A loan officer who evicts an old woman from her home finds herself the recipient of a supernatural curse. Desperate, she turns to a seer to try and save her soul, while evil forces work to push her to a breaking point.
In Los Alamos, New Mexico, the twelve year-old Owen is a lonely and outcast boy bullied in school by Kenny and two other classmates; at home, Owen dreams of avenging himself against the trio of bullies. He befriends his twelve-year-old next door neighbor, Abby, who only appears during the night in the playground of their building. Meanwhile, Abby's father is a wanted serial-killer who drains the blood of his victims to supply Abby, who is actually an ancient vampire. Abby advises Owen to fight Kenny; however, soon he discovers that she is a vampire, and he feels fear and love for the girl. Meanwhile a police officer is investigating the murder cases, believing that it is a satanic cult. Written by
Claudio Carvalho, Rio de Janeiro, Brazil
The title of the original Swedish novel, and the film based on it, is "Låt den rätte komma in", which means "Let the right one in". The English-language translation title was Let Me In. See more »
The Now and Laters seen in this movie have had that logo since the early 1990s. The movie takes place during the early 1980s. See more »
One-three-one to dispatch, come in.
One-three-one, this is dispatch, go ahead.
This is one-three-one. We have a male, mid 50s, with burns over nine to nine and a half percent of his body. Prior to our arrival on scene, the patient apparently doused his head, neck and face with some sort of highly concentrated acid. patient's airway is severely compromised due to fume inhalation. Vital signs unstable. Please advise, patient is a federal suspect. We're coming in with a ...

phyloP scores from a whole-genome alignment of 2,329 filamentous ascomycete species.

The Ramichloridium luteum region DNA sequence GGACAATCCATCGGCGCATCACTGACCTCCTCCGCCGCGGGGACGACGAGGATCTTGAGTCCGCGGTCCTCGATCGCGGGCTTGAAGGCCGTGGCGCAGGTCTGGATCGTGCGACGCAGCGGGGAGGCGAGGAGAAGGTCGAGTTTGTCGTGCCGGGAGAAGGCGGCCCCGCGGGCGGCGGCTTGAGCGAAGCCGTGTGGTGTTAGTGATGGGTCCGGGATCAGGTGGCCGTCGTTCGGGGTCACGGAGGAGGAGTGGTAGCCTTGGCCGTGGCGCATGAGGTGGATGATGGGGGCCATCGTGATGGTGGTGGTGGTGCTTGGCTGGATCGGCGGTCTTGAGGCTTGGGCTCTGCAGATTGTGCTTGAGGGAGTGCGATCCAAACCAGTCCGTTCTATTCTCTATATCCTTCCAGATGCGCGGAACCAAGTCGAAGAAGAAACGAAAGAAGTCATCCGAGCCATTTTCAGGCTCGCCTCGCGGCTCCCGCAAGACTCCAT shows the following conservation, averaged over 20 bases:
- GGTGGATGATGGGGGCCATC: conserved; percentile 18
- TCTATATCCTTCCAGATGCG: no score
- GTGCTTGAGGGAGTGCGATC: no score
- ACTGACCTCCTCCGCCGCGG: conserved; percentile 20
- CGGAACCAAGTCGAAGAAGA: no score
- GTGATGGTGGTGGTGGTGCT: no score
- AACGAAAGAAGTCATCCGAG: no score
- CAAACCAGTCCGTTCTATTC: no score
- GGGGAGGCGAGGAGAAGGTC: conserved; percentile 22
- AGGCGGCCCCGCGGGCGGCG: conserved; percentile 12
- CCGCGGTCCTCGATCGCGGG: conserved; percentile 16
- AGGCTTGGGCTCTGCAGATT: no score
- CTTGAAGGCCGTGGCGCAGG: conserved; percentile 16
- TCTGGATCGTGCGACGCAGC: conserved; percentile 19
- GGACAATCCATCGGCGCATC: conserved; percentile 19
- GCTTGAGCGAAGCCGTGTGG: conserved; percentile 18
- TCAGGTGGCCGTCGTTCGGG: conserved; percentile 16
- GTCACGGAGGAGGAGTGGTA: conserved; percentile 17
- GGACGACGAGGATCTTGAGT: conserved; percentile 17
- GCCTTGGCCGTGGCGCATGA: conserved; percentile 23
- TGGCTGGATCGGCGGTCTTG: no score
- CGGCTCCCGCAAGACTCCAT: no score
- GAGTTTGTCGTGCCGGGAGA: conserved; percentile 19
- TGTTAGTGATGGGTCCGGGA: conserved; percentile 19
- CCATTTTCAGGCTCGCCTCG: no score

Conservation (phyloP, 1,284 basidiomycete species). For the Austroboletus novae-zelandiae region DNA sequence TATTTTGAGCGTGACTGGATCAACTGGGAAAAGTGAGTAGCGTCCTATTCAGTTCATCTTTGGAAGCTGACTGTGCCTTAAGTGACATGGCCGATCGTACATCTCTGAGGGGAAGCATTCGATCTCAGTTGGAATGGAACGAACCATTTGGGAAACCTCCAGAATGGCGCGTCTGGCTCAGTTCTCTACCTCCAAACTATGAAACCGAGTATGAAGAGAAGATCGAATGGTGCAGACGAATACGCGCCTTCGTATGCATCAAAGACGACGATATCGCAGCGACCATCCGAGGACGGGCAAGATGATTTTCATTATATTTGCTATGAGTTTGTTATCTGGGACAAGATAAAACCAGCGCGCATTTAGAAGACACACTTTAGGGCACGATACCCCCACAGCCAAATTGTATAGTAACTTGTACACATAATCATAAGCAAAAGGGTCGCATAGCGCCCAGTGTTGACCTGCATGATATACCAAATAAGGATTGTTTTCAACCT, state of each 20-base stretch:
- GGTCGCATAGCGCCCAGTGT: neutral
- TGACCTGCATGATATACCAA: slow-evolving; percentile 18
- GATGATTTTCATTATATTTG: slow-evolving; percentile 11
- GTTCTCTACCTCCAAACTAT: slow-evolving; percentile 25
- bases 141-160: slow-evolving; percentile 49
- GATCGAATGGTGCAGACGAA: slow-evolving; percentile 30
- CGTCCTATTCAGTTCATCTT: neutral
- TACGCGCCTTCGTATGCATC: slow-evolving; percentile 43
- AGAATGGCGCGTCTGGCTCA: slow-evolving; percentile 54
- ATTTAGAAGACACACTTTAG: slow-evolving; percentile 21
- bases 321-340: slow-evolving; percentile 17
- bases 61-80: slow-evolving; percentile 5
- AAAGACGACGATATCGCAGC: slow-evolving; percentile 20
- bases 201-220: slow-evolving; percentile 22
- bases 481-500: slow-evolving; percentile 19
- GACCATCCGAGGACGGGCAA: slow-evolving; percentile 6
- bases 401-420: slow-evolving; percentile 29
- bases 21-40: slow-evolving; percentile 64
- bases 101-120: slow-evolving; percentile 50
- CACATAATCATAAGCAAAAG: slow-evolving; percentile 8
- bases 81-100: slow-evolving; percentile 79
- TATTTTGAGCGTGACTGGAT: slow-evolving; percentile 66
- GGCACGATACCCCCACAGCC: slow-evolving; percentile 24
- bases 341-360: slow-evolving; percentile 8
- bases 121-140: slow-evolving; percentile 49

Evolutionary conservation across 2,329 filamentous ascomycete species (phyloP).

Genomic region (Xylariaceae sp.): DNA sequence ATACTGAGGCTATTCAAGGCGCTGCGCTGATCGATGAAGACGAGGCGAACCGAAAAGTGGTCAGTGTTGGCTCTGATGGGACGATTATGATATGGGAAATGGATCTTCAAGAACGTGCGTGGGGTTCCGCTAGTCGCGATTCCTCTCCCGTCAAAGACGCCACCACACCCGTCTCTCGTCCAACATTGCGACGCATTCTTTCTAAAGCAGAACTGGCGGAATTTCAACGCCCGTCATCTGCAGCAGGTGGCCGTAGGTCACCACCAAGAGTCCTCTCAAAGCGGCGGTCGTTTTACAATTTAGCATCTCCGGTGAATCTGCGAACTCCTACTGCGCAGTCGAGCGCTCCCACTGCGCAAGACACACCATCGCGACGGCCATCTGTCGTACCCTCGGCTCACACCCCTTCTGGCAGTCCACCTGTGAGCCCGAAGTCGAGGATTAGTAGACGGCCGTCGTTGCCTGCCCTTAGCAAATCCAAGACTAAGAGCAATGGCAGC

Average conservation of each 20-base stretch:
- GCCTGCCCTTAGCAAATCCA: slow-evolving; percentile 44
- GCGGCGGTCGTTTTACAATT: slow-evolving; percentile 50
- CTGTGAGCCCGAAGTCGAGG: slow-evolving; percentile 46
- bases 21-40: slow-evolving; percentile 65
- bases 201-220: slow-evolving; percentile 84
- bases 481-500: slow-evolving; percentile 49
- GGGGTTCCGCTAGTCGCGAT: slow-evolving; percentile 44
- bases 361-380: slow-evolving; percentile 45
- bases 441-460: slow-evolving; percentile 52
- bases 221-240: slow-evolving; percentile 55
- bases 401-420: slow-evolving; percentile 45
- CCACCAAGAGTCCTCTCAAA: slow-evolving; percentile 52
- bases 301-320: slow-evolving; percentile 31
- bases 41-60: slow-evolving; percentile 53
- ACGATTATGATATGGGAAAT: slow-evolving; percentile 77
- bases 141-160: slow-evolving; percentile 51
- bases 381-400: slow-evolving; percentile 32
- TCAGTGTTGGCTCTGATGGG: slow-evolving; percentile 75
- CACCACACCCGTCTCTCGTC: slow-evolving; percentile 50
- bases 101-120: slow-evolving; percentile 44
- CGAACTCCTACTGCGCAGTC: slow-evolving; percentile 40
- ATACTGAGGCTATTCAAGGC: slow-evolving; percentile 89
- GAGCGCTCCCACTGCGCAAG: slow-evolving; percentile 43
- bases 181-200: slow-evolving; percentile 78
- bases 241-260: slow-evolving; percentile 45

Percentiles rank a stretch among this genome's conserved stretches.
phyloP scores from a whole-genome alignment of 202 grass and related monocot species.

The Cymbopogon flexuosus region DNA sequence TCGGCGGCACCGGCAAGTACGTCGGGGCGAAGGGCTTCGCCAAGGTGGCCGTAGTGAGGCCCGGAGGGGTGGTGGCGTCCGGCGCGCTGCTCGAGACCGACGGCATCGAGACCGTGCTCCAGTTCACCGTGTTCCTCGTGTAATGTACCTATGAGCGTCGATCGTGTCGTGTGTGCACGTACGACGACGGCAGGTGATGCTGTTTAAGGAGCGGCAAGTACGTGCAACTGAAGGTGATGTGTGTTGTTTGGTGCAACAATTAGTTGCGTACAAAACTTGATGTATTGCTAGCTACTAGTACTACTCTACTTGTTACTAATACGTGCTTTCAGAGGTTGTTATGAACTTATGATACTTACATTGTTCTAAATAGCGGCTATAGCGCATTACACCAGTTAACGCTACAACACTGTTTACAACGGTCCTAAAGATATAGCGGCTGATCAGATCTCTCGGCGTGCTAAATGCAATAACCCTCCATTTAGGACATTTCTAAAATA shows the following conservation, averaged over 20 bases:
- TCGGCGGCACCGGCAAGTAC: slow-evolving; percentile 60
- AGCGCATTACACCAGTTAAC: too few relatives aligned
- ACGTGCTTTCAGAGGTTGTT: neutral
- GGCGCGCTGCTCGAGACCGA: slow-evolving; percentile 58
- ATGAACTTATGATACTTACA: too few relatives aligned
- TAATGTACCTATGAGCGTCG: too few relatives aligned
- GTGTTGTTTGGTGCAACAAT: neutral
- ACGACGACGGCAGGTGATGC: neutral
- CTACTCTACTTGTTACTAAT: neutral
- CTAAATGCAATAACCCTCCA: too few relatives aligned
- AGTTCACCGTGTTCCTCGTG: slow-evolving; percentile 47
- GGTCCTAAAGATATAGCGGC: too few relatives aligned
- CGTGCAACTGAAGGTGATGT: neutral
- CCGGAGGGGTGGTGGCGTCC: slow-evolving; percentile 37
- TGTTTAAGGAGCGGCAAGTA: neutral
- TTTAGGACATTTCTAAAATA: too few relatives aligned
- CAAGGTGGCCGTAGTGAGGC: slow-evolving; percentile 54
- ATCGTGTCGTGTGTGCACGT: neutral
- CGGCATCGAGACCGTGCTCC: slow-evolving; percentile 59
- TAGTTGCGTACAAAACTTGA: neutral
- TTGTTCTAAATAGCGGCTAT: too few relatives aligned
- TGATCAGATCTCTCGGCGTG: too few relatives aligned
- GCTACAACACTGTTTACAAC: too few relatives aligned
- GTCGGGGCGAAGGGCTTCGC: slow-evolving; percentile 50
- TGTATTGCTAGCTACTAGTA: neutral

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The movie's end credits are in the form of black text on a white background, which is the opposite of most movie credits, which are usually white text on a black background. See more »
I'm not one for "scary" movies, but this movie was so much more than that. And in a time where I'm becoming more and more reluctant to watch vampire films, I needed a movie like this to remind me just how good this type of subject matter can be. Kodi Smit-McPhee and Chloe Moretz were phenomenal. They brought a subtlety to there characters that was gently heartbreaking at times, while exquisitely silent and perceptive at others. The dynamic of the characters was tangible, and the viewer ends up with a sense - not of whether the actions of the characters are right or wrong or whether vampirism itself is okay when presented with the face of a 12-year-old girl - but of whether they themselves believe in the rightness or wrongness of where the story takes this young boy. Unlike most "scary" movies, this one leaves the viewer with something to think about when they leave the theater. And if that's not good storytelling, I don't know what is.
The soundtrack was beautifully mellow at times as well as keeping on point for the more thrilling parts of the film. The shots were lovely and simple at times and rather artistically impressive at others.
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